Optical Spectroscopy of PSN J15044078+1237436
ATel #7690; D. C. Leonard (San Diego State University), P. Sheehan, D. McCarthy (University of Arizona), K. Follette (Stanford University), J. Moustakas (Siena College), D. Cantillo, A. Cazares-Kelly, S. Cazares-Kelly, Y. Cendes, N. Damm, A. Donati, E. Douglas, L. Ferrell, H. Fosbiner-Elkins, C. Fox, M. Greenberg, K. Hart, H. Hensley, A. Holt, E. Hooper, C. Juran, J. Keane, K. Key, L. Korus, T. Lee, K. Leidig, E. Merchak, K. Nessmann, S. Pendyala, S. Pirkl, J. Reeder, A. Roos, S. Rounseville, E. Ruddy, A. Schlingman, W. Schlingman, W. Schlingman, E. Schwartzman, V. Shanmugam, E. Silver, A. Stein, N. Stock, B. Svoboda, B. Thomas, N. Thomas, K. Thompson-Taylor, H. Walton (2015 Advanced Teen Astronomy Camp)
on 22 Jun 2015; 21:45 UT
Distributed as an Instant Email Notice Supernovae
Credential Certification: D. C. Leonard (email@example.com)
Subjects: Optical, Supernovae, Transient, Variables
We report on optical spectroscopic observations of PSN J15044078+1237436 in NGC 5837 (z = 0.028723; Fisher et al. 1995, ApJ Suppl 100, 69, via NED) taken on 2015 June 20.3 and 2015 June 21.3 UT with the 2.3-m Bok telescope (+ Boller & Chivens spectrograph) at Kitt Peak. The spectra cover the range 370 - 680 nm, with a resolution of 0.8 nm. Information on PSN J15044078+1237436, discovered by R. Arbour on 2015 June 16.028 UT, was announced through the CBAT Transient Object Followup Reports (http://www.cbat.eps.harvard.edu/index.html) and is also available from the "Bright Supernova" website (http://www.rochesterastronomy.org/snimages/). Of particular note to our report is that the transient had a reported discovery magnitude (unfiltered) of 17.53 mag; subsequent observations showed it at mag 17.7 (unfiltered, but calibrated to R; 2015 June 16.932) and mag 17.4 (unfiltered; 2015 June 16.965); no pre-discovery non-detections are listed. Taking the approximate magnitude of the transient to be ~17.5 (in R-band), an estimated distance modulus to the host galaxy of m-M = 35.25 +/- 0.41 (via NED; the mean of 5 Tully-Fisher distances), and an R-band Galactic extinction of 0.08 mag (Schlafly & Finkbeiner, 2011, ApJ, 737, 103) yields an absolute R-band magnitude of approximately -17.8 for PSN J15044078+1237436.
The spectra are characterized by a blue continuum with Balmer emission lines (at the approximate redshift of NGC 5837) that are well-fit with Lorentzian profiles (FWHM ~ 1100 km/s; HWZI ~3500 km/s); sharp absorption dips at v ~ 800 km/s are apparent in the blue wings of the Balmer emission lines. He I 587.6 and 501.6 emission is also seen. There does not appear to be significant evolution of the spectra over the one day time interval between them, although the signal-to-noise ratio does not allow a detailed comparison.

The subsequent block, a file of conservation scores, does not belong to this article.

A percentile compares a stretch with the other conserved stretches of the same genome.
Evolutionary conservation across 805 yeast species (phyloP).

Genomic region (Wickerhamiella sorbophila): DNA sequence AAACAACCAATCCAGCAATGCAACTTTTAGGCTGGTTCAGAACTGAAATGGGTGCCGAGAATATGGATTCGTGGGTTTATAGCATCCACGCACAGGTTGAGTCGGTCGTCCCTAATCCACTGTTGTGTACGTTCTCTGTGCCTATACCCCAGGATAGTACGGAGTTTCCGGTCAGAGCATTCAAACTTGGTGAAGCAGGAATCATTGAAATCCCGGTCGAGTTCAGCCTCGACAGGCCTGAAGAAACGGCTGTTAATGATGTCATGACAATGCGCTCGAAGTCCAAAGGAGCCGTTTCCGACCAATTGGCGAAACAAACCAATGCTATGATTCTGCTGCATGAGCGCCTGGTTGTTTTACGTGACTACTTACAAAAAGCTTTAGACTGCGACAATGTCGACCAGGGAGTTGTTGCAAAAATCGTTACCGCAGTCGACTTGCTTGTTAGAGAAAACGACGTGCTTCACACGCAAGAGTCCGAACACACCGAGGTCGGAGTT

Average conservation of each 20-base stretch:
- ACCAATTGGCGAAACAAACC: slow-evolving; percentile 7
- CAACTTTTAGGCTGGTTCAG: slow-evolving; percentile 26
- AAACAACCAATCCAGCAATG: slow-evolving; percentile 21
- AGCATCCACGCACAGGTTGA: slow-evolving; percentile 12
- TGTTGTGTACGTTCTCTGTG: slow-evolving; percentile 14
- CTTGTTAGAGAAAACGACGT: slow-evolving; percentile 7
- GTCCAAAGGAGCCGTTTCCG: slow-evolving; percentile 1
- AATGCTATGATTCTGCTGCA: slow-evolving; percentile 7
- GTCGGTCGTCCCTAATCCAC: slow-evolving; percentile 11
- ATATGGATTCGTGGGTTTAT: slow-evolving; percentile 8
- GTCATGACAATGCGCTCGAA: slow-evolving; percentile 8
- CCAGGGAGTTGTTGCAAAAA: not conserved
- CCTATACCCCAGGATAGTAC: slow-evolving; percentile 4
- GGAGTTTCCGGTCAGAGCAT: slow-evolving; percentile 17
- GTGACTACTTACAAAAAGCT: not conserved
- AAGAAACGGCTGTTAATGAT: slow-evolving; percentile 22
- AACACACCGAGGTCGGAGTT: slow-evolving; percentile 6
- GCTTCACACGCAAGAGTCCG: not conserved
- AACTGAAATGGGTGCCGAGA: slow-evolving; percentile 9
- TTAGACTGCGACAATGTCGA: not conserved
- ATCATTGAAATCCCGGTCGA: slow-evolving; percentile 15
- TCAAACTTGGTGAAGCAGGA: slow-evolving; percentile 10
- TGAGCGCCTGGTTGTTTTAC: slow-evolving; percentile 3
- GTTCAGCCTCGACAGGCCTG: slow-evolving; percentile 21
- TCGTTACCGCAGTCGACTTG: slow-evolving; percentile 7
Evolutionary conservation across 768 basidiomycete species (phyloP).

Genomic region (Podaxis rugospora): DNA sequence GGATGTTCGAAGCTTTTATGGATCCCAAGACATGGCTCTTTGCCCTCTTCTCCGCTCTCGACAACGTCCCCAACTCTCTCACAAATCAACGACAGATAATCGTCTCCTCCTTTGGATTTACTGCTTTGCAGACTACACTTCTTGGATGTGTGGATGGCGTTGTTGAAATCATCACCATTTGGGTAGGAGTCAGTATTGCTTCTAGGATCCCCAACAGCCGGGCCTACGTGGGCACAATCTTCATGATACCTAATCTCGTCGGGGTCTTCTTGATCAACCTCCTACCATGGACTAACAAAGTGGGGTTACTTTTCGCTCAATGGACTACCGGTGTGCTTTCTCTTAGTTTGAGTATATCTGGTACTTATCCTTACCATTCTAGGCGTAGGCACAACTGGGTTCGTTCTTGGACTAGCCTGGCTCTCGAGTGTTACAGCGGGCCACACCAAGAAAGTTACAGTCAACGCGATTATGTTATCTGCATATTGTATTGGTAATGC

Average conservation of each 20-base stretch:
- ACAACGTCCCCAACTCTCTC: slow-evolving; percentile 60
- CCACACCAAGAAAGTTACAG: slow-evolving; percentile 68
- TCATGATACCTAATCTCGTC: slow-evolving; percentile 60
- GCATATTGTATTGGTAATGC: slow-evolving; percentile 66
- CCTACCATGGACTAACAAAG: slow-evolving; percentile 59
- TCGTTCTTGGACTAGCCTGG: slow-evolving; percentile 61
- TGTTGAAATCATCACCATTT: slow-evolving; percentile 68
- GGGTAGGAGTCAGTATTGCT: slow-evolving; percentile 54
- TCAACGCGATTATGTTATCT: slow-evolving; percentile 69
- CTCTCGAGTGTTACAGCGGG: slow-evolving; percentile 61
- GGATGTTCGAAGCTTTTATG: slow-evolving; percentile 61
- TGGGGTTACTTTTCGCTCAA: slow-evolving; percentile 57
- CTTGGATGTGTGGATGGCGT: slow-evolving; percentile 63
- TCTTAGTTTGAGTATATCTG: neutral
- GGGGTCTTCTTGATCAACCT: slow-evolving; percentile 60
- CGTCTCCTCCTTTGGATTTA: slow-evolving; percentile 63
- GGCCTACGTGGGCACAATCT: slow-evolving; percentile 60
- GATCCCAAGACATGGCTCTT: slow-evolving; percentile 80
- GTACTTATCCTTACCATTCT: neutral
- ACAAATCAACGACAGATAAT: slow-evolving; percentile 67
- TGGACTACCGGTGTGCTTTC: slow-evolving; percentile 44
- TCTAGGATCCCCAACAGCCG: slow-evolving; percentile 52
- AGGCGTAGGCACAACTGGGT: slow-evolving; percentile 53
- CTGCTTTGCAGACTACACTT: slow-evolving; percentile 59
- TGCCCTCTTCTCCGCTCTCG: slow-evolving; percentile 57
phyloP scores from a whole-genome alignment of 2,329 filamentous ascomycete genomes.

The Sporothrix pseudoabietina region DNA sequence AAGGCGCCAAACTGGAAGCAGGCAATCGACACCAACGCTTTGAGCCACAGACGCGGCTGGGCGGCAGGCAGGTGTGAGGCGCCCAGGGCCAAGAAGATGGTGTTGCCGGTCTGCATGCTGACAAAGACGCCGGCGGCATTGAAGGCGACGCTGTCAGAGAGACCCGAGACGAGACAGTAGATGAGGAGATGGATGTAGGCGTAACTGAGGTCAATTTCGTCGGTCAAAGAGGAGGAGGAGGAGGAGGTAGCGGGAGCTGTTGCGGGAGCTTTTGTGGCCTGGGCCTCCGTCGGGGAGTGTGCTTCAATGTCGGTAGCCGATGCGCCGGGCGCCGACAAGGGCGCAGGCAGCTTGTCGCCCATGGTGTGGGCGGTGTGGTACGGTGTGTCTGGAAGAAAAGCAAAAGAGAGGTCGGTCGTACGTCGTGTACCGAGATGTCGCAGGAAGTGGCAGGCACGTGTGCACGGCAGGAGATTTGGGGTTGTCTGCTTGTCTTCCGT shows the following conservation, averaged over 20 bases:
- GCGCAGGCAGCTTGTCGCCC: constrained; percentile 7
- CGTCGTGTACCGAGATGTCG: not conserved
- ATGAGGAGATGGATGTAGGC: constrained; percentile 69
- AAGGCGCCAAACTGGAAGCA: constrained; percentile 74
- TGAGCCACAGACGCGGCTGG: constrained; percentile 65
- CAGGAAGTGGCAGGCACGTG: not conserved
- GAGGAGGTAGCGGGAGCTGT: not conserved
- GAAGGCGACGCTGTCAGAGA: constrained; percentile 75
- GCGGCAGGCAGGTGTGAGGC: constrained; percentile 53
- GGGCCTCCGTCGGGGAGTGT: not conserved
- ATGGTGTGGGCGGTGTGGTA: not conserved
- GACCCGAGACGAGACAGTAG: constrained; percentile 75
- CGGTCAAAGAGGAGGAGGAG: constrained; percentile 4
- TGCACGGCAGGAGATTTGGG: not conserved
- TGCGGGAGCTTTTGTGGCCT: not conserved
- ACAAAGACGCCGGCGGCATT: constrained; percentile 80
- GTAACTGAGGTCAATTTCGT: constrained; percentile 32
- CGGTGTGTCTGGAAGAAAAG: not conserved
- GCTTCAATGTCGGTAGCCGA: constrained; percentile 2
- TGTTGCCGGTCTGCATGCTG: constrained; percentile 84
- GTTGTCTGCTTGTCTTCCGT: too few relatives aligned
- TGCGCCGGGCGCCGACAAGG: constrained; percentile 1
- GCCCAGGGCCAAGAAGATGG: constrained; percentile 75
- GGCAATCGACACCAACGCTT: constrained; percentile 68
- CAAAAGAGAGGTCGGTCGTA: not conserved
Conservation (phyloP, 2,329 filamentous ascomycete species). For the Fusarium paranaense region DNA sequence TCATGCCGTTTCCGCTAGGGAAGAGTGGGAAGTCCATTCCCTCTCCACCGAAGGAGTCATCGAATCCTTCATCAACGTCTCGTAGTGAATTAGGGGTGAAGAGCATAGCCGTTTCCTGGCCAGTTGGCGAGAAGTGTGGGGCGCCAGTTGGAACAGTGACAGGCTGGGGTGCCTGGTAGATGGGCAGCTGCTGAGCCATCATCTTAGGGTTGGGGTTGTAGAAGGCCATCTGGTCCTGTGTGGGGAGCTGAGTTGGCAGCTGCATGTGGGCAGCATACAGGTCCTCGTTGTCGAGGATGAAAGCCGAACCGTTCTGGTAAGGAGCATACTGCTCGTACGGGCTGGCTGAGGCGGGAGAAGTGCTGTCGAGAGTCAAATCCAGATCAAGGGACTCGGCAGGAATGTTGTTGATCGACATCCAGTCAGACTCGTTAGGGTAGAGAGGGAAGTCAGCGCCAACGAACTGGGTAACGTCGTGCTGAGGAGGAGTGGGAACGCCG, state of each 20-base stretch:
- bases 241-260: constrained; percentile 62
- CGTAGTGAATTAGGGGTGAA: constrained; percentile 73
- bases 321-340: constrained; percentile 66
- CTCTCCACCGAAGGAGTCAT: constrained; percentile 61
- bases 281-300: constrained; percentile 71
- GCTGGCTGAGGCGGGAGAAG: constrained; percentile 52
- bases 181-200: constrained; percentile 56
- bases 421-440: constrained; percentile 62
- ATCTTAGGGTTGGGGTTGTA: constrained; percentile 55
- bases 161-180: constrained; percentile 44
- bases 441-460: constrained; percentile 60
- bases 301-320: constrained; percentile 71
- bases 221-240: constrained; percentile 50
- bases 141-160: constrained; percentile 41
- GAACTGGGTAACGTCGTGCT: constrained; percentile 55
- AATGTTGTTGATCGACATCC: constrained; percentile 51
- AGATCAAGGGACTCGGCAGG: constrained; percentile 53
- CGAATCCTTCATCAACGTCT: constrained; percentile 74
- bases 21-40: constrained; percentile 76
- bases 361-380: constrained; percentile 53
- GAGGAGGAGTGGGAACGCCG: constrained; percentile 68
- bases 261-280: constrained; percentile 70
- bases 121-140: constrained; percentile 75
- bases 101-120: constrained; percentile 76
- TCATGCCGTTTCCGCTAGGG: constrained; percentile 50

Cross-correlation with a library of spectra using the comparison tool GELATO (Harutyunyan et al. 2008, A&A, 488, 383) finds best matches with spectra of the peculiar Type IIn event SN 2009ip taken during the broad peak of its second optical brightening in 2012 (i.e., the "2012-B event", which peaked at M_r ~ -18.3 mag between 2012 October 6 and 2012 October 15; see Graham et al. 2014, ApJ, 787, 163), during which the ejecta were believed to be strongly interacting with a dense CSM. The true nature of SN 2009ip remains a subject of considerable debate, with some contending the 2012 events to have been associated with a true supernova (e.g., Smith et al. 2014, MNRAS, 438, 1191) and others proposing a non-terminal event (e.g., Moriya et al. 2015, ApJL 803, 26, and references therein). We note that a reasonable spectral match is also found with the "classical" Type IIn SN 1995G two days after its discovery (Pastorello et al. 2002, MNRAS, 333, 27); in particular the Balmer line profiles -- including especially the low-velocity, blue-shifted absorption dip (not seen in the spectra of SN 2009ip) -- are extremely similar, although PSN J15044078+1237436 does not show any evidence of the multiple Fe II lines seen in the spectrum of SN 1995G.
Given the similarities of PSN J15044078+1237436 to Type IIn events and, especially, to spectra of SN 2009ip during a particularly interesting phase, further observations at all wavelengths are encouraged, as are examinations of pre-discovery images to potentially constrain prior outbursts.